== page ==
Thomson Reuters Tax & Accounting News

Featuring content from Checkpoint

Back to Thomson Reuters Tax & Accounting News

Subscribe below to the Checkpoint Daily Newsstand Email Newsletter

Uber says it is losing $1 billion a year to compete in China

SHANGHAI (Reuters) – The chief executive of Uber Technologies Inc said the company is burning through more than a billion dollars a year in China, where it is locked in a fierce battle with larger local rival Didi Kuaidi to lure consumers with cut-price deals.

Uber’s China unit boosted its valuation last month to more than $8 billion after it raised over $1 billion in its latest funding round, although the U.S. ride-hailing app is not yet profitable in the mainland due to intense competition.

“We’re profitable in the USA, but we’re losing over $1 billion a year in China,” Uber’s CEO Travis Kalanick told Canadian technology platform Betakit. Uber officials in China confirmed the comments in an email to Reuters on Thursday.

“We have a fierce competitor that’s unprofitable in every city they exist in, but they’re buying up market share. I wish the world wasn’t that way.”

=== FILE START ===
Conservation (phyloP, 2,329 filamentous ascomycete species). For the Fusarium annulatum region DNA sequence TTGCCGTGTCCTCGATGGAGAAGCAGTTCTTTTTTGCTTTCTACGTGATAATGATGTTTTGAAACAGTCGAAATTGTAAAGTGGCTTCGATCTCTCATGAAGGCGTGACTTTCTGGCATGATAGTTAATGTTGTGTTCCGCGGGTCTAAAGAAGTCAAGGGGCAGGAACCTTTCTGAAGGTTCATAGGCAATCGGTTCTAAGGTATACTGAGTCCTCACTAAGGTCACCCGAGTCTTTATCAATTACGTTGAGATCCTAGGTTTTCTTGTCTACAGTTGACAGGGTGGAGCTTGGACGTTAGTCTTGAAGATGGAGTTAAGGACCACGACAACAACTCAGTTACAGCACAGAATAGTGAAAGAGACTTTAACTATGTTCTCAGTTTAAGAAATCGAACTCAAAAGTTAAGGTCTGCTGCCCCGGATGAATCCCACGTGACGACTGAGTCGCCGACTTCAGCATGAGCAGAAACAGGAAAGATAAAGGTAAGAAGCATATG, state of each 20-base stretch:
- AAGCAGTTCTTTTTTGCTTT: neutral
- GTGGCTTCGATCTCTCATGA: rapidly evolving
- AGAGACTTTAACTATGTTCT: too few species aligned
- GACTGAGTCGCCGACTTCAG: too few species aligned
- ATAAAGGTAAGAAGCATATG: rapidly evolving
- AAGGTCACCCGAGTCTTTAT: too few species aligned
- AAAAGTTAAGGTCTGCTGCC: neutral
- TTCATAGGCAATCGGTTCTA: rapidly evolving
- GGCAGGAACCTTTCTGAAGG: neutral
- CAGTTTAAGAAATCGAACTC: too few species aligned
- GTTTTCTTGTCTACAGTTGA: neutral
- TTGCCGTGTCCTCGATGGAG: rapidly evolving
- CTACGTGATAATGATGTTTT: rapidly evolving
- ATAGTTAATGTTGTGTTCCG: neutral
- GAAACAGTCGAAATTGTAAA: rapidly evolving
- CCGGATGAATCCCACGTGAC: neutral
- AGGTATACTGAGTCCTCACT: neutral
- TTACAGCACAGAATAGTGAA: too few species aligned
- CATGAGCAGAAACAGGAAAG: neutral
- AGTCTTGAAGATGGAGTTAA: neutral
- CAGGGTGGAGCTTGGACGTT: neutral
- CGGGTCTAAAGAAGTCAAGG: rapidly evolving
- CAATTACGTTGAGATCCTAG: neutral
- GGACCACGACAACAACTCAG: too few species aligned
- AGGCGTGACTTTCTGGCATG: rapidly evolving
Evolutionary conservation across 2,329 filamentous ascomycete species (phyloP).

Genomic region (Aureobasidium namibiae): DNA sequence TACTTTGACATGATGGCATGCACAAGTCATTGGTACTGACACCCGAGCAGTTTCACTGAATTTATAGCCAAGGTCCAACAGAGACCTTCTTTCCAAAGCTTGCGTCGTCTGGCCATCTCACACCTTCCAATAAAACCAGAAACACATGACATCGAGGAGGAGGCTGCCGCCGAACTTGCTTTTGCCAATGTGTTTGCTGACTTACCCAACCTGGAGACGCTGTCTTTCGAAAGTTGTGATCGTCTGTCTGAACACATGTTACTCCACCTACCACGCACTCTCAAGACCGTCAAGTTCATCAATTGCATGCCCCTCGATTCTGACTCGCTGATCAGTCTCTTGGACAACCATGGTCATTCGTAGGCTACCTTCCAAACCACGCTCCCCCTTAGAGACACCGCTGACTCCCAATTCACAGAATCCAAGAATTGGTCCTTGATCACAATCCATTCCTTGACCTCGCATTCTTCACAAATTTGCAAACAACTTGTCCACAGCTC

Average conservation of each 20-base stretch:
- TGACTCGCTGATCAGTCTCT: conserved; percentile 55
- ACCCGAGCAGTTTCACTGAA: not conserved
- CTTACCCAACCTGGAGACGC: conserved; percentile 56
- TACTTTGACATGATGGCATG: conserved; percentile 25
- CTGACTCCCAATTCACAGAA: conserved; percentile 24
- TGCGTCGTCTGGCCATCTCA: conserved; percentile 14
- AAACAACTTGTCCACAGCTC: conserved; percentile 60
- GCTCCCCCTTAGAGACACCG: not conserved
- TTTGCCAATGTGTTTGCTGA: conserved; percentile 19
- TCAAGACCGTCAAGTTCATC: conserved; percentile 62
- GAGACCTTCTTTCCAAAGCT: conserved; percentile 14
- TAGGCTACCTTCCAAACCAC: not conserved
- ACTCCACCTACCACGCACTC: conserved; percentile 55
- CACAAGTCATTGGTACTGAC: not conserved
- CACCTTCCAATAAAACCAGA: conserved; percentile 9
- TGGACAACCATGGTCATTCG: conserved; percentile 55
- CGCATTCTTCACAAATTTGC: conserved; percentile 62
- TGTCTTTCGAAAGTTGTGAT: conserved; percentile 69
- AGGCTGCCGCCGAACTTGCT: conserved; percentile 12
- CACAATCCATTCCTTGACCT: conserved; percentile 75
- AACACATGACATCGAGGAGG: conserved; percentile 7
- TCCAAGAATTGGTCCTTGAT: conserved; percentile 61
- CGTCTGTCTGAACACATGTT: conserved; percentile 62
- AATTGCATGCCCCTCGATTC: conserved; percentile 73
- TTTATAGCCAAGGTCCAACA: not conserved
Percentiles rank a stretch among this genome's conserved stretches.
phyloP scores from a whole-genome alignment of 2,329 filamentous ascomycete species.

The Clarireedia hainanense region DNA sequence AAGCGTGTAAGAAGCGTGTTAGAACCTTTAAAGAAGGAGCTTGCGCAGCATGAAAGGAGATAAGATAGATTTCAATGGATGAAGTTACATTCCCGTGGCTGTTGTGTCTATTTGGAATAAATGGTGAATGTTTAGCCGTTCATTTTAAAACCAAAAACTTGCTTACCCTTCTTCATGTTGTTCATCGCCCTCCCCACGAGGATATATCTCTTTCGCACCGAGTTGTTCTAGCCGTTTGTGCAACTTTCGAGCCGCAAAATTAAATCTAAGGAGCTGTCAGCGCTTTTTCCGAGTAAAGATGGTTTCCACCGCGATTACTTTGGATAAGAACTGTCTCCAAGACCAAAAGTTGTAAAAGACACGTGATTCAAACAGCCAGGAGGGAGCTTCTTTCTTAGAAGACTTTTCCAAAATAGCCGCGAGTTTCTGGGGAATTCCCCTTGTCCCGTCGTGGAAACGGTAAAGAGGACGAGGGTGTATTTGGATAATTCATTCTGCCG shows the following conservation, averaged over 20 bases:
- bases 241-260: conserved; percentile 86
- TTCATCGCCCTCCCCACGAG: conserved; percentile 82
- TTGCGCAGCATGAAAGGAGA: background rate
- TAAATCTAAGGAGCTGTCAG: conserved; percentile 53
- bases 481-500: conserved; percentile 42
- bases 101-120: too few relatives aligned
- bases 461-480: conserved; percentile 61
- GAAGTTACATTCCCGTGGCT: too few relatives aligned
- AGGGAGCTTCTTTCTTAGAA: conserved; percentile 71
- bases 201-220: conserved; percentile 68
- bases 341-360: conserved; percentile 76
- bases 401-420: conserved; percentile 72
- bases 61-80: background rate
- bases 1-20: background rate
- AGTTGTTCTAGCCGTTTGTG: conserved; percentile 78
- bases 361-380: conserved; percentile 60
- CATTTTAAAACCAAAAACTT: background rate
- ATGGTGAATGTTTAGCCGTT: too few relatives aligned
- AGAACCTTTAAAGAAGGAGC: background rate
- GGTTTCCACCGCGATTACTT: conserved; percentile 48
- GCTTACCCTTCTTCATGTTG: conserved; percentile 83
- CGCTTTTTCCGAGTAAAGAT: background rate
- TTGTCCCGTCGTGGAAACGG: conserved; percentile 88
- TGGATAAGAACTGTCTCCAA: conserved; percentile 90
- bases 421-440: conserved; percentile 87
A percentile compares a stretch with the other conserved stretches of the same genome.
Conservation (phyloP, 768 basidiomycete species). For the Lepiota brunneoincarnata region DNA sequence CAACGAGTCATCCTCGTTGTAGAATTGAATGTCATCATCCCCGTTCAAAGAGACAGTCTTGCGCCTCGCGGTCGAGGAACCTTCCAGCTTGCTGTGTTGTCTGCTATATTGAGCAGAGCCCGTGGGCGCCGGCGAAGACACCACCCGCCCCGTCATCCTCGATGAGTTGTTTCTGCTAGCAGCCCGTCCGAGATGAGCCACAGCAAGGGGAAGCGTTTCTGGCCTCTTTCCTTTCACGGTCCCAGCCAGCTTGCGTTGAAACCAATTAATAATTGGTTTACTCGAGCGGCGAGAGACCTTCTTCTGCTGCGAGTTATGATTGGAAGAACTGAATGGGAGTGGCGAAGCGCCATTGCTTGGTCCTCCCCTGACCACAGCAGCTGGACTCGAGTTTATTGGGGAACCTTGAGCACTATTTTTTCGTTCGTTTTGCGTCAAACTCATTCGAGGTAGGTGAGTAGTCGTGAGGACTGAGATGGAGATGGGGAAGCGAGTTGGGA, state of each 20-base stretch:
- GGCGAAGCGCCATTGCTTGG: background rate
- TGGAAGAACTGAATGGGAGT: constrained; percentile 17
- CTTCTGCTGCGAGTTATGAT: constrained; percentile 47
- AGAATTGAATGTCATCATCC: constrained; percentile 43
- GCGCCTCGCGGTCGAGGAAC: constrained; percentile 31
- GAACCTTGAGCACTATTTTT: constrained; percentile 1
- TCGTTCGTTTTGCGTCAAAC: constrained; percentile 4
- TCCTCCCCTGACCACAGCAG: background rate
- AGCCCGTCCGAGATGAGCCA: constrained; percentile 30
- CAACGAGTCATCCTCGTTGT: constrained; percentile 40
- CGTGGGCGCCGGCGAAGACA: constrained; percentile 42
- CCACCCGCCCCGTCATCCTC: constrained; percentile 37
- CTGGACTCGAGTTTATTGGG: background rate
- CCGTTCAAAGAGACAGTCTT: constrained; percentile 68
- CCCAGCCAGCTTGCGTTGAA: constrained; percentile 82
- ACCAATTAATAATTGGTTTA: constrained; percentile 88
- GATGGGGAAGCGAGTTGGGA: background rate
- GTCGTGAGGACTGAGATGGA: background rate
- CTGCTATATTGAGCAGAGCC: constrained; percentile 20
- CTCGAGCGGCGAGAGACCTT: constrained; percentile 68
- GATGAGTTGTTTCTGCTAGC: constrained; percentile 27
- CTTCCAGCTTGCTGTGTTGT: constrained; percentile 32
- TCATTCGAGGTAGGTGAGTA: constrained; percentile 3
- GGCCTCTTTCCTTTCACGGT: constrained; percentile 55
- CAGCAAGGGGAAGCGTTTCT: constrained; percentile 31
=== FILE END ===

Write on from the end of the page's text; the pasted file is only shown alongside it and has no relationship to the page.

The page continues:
Uber and China’s Didi Kuaidi, backed by Chinese technology giants Tencent Holdings Ltd and Alibaba Group Holding Ltd, have both spent heavily to subsidize rides to gain market share, betting on China’s Internet-linked transport market becoming the world’s biggest.

Uber China said in an emailed statement that Didi Kuaidi was having to spend “many multiples” more than the U.S. firm to increase its share of the market, adding that Uber’s China operation was backed up by profitable ones outside the region.

A spokesman for Didi Kuaidi, which has the biggest market share of China’s car-hailing app market, did not provide an immediate comment when contacted by email.

In January, Kalanick said spending on subsidies is “how you win” in China, adding that Uber aimed to beat Didi Kuaidi by spending subsidies more efficiently. Uber currently operates in over 40 Chinese cities and plans to be in 100 by the end of the year.

“I prefer building rather than fundraising,” Kalanick added in the interview with Betakit. “But if I don’t participate in the fundraising bonanza, I’ll get squeezed out by others buying market share.”

Tagged with →